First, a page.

Scientists at Manchester Metropolitan University found people who made horizontal eye movements recognised significantly more previously studied words than subjects who did not make such eye movements. They also had fewer errors in their recall.

Dr Andrew Parker, whose findings are reported in the latest issue of the journal Brain and Cognition, said: “That such a straightforward experimental manipulation can bring about enhanced memory for studied information and lower the number of memory errors is quite exciting.”

The work suggests horizontal eye movements could be helping people to remember.

“We are conducting more research to clarify and extend the current findings,” Dr Parker said yesterday.

“It may help someone recall an important piece of information for an exam.”

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Cool, huh! Now, it’s only one study, not exactly about nystagmus and the publication isn’t scientific, BUT wouldn’t that be awesome if it were totally true? It’s like we have super powers 🙂

xoxo

Jo

3 Great Things About Nystagmus

Most of the time, I don’t even think about my nystagmus. Other times, it can be slightly difficult to live with. However, on occasion, there are some really awesome things about my nystagmus that I’ve come to love.

1. It’s a great conversation starter
At times I can be socially awkward (try not to be too shocked). However, there is always one thing I can talk about safely when I get to know someone. Some people ask, but others will notice without saying anything. Either way, it makes me confident to speak up because I know more than most people about that topic, and I’m always eager to make people feel at ease about it. I also like to make them laugh, leading into positive thing number two…

2. I have a cool parlor trick
Explaining my nystagmus to people can sometimes be very dry, and at times people don’t know quite how to react. They think maybe they should feel bad for me. To lighten the mood, I’ll say, “Wanna see something cool?” and then spin around in circles like a crazy woman. Which is funny enough on it’s own, believe me. I think if that were the end of my talent it would still be pretty hilarious. Or maybe I’m just easily amused.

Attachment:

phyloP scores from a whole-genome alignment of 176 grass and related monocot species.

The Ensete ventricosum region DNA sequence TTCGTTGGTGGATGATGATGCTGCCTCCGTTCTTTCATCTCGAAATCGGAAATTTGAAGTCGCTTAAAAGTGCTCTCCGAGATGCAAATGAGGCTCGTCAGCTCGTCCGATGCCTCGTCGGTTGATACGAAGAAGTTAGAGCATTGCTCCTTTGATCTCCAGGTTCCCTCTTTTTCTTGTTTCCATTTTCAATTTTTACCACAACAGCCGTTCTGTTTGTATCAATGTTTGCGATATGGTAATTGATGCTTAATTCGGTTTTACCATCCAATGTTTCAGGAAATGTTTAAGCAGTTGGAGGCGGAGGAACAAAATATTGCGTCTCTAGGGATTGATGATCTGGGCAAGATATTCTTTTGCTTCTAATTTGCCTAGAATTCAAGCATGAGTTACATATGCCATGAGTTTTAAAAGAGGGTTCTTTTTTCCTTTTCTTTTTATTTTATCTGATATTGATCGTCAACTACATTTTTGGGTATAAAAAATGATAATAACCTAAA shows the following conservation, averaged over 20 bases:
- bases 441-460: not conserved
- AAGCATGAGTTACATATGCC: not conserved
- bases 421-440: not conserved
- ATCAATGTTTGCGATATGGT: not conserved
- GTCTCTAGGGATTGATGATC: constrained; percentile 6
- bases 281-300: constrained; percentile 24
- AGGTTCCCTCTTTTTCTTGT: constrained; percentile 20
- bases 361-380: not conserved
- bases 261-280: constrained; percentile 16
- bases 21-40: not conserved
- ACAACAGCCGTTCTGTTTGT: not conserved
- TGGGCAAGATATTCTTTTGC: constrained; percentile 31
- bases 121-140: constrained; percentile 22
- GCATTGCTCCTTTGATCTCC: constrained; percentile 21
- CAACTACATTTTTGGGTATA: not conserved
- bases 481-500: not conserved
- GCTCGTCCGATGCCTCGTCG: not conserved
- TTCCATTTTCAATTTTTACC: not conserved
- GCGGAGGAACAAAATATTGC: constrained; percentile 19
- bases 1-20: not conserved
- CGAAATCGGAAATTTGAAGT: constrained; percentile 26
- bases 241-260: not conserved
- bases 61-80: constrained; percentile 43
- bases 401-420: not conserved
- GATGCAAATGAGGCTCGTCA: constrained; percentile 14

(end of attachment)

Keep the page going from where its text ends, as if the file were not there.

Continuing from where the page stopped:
But I digress. Once I stop spinning in circles, my eye movement increases so quickly and to such a degree that at that point, I really can’t focus on anything at all, I just see the world spinning in front of me. They go back and forth as far and as fast as they can go. I don’t really know why they do this; my spinning must aggravate it somehow. It’s pretty fascinating to see (or so I’m told) and people usually laugh out of amazement.

And all I have to do is spin around in a circle once more in the opposite direction to get my eyes back to normal. Like I’m unwinding 🙂

Now whether or not people actually think this is cool is irrelevant. When I do my little trick for them, they know that I am not ashamed of my shifty eyes, and that I take it so lightly that I can joke about it with anyone. I really think that’s what puts them at ease more than anything else.

3. It makes me different, in a good way
Not to get all after-school-special on everyone, but I really like that it makes me unique. It’s something you don’t see everyday. It can even be a beautiful thing, in an uncommon, off-centered kind of beauty, and isn’t that the best kind there is? Besides, don’t all girls want their eyes to be unforgettable? 🙂

There are more great things about my shifty eyes, but I think those are my favorites. To my fellow shifty-eyed friends, what do you like about your eye movement? Parents, what do you love about your children’s nystagmus? I assure you, it’s not all bad. Sometimes it can be wonderful.
Jo

Job – Yes, I have one!

Whew, it’s been a while since I’ve posted! But don’t worry, I’m back. I’ve just been super busy at work….